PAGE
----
As reported by Swedish news website The Local the Swedish government would like to start more night trains connecting the country with the rest of Europe as an enviromentally friendly alternative to flying.
As the home country of flygskam Sweden is already a leading nation in the the change from flying to more enviromentally friendly forms of transportation.
They also have the expertise in running overnight sleeper trains as they have one of the biggest domestic nighttrain networks in Europe, connecting all parts of the country.
One of the first and possibly most successful routes according to a study of the Transport Administration would be the Malmö to Brussels via Cologne route. The launch of the new Nightjet from Vienna and Innsbruck proved there to be demand to connect the European capital overnight to outlying European countries.
Setting it up
Of course launching such a service is not easy, first of all they need to be able to arrange for the financial side to work. As especially in the beginning subsidies will be needed to make the service viable.
Adding to do that is getting slots on the networks the train will operate on, largely dictating the route the train will be forced to make. Will it operate over the land route through Denmark, or will it used a ferry crossing directly from Sweden to Germany?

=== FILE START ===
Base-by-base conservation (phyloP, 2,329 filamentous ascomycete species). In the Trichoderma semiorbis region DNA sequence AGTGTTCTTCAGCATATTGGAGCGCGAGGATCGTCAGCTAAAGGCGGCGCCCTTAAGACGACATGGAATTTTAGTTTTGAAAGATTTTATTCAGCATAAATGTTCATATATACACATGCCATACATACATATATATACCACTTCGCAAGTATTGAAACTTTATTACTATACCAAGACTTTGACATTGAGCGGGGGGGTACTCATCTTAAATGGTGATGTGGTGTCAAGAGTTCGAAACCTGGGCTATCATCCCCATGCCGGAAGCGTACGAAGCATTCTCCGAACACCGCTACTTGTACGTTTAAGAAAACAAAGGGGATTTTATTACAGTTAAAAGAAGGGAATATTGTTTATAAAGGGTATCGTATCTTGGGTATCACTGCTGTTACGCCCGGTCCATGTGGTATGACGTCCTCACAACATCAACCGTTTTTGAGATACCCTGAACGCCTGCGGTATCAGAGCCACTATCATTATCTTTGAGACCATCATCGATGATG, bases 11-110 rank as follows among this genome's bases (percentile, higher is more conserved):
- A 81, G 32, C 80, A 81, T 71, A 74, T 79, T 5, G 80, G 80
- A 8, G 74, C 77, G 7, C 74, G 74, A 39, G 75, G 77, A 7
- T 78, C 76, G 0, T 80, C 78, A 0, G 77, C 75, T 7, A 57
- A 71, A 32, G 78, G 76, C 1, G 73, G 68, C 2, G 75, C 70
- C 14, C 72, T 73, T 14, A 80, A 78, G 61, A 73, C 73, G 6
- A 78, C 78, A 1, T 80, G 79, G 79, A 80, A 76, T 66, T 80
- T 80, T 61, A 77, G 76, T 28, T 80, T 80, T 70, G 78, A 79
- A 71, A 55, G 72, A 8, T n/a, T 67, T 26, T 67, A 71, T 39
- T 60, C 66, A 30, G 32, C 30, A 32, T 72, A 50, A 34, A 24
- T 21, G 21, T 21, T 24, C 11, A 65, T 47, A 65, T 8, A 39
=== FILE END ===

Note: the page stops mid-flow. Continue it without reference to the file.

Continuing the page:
The last, but maybe even most important part is finding the right equipment, able to run in all countries and offering the comfort levels required by todays travellers. Night train equipment is not just standing in sidings awaiting use, after the German Railways stopped their City Night Line services, OBB hopped on the opportunity to take over the most modern equipent for it’s relaunched Nightjet services.
The Swedes are also not able to use their existing sleeper equipment as the Swedish network allows for wider trains than the rest of the European network, resulting in their domestic coaches just not fitting on the other countries railways.
The route from Belgium to Northern Europe is the historic ground of the Nord Express, launched by the Compagnie Internationale des Wagons-Lits (CIWL) in 1897 on the Ostend to Saint Petersburg, operating across northern Germany and the Baltic States.
It’s only in 1932 that the first direct coaches to Copenhagen where attached to this train from where there where connections further into Scandinavia and thus the first connection with Scandinavia was established.
After the second world war in 1946 only the connection with Copenhagen was resumed, with direct coaches to Oslo and Stockholm added in 1952. These where already terminated in 1970 with the train still running to Copenhagen up until 1997.
A new direct route from Brussels to Scandinavia would be very welcome and would link Central Europe to Northern Europe in a comfortable and environmentally friendly way.
Hopefully they will get the pricing right and easy for everyone to use. Timothy and I are already excited by the idea and for sure will take a ride on it as soon as it launched!